Source: EurekAlert! - Biology - April 7, 2014 Category: Biology Source Type: news

Chikungunya poised to invade the Americas
(American Society for Microbiology) A team of French and Brazilian researchers warn that chikungunya virus is poised to invade, and become epidemic in the Americas according to research published ahead of print in the Journal of Virology. (Source: EurekAlert! - Infectious and Emerging Diseases)
Source: EurekAlert! - Infectious and Emerging Diseases - April 7, 2014 Category: Infectious Diseases Source Type: news

Preparation of Herpes Simplex Virus-Infected Primary Neurons for Transmission Electron Microscopy
Transmission electron microscopy (TEM) provides the resolution necessary to identify both viruses and subcellular components of cells infected with many types of viruses, including herpes simplex virus. Recognized as a powerful tool in both diagnostic and research-based virology laboratories, TEM has made possible the identification of new viruses and has contributed to the elucidation of virus life cycle and virus–host cell interaction. (Source: Springer protocols feed by Infectious Diseases)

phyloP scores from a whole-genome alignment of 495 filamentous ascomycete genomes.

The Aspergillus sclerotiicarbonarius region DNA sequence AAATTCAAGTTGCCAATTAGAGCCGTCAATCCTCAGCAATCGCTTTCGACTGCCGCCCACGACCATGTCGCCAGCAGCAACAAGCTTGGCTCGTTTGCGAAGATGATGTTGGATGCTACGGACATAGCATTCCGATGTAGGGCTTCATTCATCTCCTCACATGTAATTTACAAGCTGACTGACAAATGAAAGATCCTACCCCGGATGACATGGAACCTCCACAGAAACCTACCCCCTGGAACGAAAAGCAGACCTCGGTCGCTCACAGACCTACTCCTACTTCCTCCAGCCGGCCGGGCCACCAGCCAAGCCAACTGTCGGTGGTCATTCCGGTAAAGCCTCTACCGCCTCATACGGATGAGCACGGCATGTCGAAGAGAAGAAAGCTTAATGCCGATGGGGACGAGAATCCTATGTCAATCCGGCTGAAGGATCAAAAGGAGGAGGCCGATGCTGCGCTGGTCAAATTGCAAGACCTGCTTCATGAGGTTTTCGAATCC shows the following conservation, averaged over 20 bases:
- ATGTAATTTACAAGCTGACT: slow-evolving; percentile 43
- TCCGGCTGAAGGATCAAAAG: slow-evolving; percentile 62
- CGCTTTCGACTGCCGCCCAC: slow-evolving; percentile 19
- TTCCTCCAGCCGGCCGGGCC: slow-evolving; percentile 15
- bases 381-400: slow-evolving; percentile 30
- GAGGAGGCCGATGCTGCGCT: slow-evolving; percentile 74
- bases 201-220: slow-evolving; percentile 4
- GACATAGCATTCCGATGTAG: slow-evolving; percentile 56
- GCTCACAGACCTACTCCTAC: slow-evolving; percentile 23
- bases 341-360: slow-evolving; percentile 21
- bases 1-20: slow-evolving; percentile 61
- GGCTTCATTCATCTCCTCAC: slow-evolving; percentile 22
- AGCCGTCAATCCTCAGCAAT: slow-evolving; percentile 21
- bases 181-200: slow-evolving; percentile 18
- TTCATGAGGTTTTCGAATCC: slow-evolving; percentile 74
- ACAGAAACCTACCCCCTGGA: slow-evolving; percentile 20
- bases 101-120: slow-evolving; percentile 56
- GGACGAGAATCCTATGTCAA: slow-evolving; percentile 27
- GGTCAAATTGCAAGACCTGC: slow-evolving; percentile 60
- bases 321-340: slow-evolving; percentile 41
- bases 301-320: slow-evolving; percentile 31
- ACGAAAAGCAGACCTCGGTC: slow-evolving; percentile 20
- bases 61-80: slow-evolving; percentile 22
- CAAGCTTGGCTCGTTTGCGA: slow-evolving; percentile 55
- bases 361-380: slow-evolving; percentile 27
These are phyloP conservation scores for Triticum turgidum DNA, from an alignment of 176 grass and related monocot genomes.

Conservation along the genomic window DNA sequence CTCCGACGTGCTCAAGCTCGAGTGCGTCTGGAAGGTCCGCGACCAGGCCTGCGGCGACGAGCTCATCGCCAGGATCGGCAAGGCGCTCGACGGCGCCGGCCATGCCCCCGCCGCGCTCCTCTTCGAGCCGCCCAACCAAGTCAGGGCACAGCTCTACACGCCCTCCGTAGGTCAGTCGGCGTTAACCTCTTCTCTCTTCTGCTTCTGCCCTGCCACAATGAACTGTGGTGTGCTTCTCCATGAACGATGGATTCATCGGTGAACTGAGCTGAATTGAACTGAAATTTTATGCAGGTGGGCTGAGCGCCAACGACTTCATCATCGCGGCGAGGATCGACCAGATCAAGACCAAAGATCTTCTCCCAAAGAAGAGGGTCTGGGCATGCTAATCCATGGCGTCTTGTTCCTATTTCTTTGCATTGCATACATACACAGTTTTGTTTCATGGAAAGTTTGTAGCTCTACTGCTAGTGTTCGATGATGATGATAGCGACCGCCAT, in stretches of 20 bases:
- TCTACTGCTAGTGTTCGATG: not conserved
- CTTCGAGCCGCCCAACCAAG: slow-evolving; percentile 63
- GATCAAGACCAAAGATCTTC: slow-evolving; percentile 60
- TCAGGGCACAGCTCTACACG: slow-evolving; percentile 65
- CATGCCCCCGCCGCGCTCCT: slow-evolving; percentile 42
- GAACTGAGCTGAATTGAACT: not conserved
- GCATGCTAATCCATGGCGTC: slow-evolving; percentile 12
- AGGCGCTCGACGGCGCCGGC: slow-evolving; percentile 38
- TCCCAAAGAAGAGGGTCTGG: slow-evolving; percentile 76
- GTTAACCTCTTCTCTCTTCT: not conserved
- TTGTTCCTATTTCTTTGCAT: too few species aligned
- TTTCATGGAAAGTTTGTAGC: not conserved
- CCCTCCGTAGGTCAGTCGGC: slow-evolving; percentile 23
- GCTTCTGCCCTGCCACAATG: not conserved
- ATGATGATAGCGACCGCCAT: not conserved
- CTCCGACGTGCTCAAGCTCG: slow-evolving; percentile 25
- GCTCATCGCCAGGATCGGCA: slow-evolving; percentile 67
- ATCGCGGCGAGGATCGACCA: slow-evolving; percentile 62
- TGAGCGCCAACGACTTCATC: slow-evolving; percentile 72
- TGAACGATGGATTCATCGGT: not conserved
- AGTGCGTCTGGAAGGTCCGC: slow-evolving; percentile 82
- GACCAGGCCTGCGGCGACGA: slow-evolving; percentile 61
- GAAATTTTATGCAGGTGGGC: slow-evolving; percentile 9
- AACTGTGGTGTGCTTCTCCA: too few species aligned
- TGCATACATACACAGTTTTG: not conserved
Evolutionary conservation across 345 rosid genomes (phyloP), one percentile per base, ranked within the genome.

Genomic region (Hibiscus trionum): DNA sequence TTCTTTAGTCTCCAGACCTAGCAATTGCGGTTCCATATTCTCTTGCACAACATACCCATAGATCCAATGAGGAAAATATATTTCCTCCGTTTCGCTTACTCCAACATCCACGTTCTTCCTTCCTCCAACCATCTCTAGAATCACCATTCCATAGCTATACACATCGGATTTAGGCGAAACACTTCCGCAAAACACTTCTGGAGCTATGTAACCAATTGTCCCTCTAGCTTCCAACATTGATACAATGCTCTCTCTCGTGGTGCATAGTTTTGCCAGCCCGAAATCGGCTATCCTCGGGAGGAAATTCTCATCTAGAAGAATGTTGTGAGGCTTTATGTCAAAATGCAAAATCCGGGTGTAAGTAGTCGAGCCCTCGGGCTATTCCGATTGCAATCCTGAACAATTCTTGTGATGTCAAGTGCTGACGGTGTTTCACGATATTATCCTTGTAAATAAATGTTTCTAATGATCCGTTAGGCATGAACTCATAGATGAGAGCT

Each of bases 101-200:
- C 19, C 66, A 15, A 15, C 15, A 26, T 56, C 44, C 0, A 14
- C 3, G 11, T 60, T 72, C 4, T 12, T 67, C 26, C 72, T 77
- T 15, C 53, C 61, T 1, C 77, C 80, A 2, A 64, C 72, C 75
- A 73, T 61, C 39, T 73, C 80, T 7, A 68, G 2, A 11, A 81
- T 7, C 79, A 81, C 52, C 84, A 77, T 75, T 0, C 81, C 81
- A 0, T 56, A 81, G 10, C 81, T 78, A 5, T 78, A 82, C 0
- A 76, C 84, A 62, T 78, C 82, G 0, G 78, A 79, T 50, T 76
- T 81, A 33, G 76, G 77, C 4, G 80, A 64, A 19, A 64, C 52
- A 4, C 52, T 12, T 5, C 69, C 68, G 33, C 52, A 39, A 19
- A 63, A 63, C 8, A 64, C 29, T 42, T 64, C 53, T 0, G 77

Source: Springer protocols feed by Infectious Diseases - April 3, 2014 Category: Infectious Diseases Source Type: news

Study fingers chickens, quail, in spread of H7N9 influenza virus
Among the copious species of poultry in China, quail and chickens are the likely sources of infection of H7N9 influenza virus to humans, according to a paper published ahead of print in the Journal of Virology."Knowing the likely poultry species lets us target our interventions better to prevent human infections," says corresponding author David Suarez, of the United States Department of Agriculture.The H7N9 avian influenza virus was first reported in humans in March 2013 in China. Since then over 375 human cases have been confirmed and over 100 have died. (Source: Health News from Medical News Today)
Source: Health News from Medical News Today - March 20, 2014 Category: Consumer Health News Tags: Bird Flu / Avian Flu Source Type: news